Supermarkets have endured somewhat of a torrid time of late with many performing below par over the traditionally busy Christmas period.
The likes of Tesco, Sainsbury's and Morrisons all reported drops in sales in the weeks leading up to and after the festivities. They have seen increasing competition arise from discounters such as Aldi and Lidl which have both been gaining a larger market share over the past 12 months. Now a new report has highlighted the knock-on effect this poor performance is having.
Insolvency specialists Begbies Traynor noted that over 100 food suppliers could be forced out of business as supermarket slash prices to help retain customers. Supermarkets are constantly in price battles with each other but the research noted that this is causing "significant distress" to a large number of suppliers.
The organisation said that the amount of suppliers hitting financial difficulties almost doubled in the last three months of 2014. This has been compounded with the food retail industry as a whole showing sign of financial issues.
Begbies Traynor noted that the amount of food companies experiencing "significant" financial distress had hit 4,552 in the fourth quarter of 2014. This was a 58 per cent increase on the same time a year earlier when it was down at 2,878. Analysts are concerned that the constant slashing of supermarket prices could result in many suppliers going out of business.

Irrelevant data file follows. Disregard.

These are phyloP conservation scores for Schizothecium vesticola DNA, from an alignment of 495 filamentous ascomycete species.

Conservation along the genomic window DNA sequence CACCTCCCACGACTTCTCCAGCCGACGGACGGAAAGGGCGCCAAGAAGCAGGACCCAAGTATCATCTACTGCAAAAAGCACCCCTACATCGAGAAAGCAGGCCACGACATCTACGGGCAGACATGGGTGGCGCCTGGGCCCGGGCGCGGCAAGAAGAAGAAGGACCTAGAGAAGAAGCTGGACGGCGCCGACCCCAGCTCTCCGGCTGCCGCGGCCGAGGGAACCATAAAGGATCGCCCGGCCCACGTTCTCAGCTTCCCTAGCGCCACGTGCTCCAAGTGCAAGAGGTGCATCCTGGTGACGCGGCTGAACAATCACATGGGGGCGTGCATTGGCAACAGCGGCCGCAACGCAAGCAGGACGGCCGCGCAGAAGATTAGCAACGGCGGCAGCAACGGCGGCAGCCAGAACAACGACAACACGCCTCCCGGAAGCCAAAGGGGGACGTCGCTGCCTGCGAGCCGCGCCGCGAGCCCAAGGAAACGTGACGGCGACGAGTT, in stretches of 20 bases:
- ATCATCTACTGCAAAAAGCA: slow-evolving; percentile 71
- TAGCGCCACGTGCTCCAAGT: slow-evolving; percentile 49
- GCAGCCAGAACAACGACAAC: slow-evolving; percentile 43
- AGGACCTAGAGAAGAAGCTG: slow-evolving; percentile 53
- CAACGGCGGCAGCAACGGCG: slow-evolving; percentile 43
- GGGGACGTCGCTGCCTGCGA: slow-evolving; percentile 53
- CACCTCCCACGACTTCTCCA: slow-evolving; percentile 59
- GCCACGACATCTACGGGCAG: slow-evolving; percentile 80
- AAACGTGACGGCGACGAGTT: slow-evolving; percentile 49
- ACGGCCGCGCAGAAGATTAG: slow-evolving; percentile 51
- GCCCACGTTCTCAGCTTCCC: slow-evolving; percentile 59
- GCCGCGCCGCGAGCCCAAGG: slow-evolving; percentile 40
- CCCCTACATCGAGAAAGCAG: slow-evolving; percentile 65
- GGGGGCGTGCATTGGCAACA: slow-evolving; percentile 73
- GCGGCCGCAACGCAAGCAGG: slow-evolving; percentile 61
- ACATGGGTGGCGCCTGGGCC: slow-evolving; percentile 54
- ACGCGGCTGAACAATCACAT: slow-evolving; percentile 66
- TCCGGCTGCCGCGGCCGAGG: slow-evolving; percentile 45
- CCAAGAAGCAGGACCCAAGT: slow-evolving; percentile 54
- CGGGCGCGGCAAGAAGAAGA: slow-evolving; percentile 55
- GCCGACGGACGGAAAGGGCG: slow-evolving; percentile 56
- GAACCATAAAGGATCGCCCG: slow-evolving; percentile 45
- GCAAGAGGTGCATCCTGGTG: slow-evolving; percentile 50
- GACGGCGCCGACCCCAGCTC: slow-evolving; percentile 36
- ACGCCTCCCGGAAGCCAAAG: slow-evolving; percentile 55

Julie Palmer, partner at Begbies Traynor, said: "A perfect storm is brewing for SME food suppliers at the bottom of the food supply chain, with many suffering a double hit from larger suppliers demanding “loyalty” payments as well as vanishing margins as a result of the inevitable aggressive supermarket price war.
"Adding to their misery, the UK’s food producers and suppliers have failed to see any benefit from the rise in popularity of the German discounters Aldi and Lidl, since much of their canned and packaged stock is sourced from overseas."
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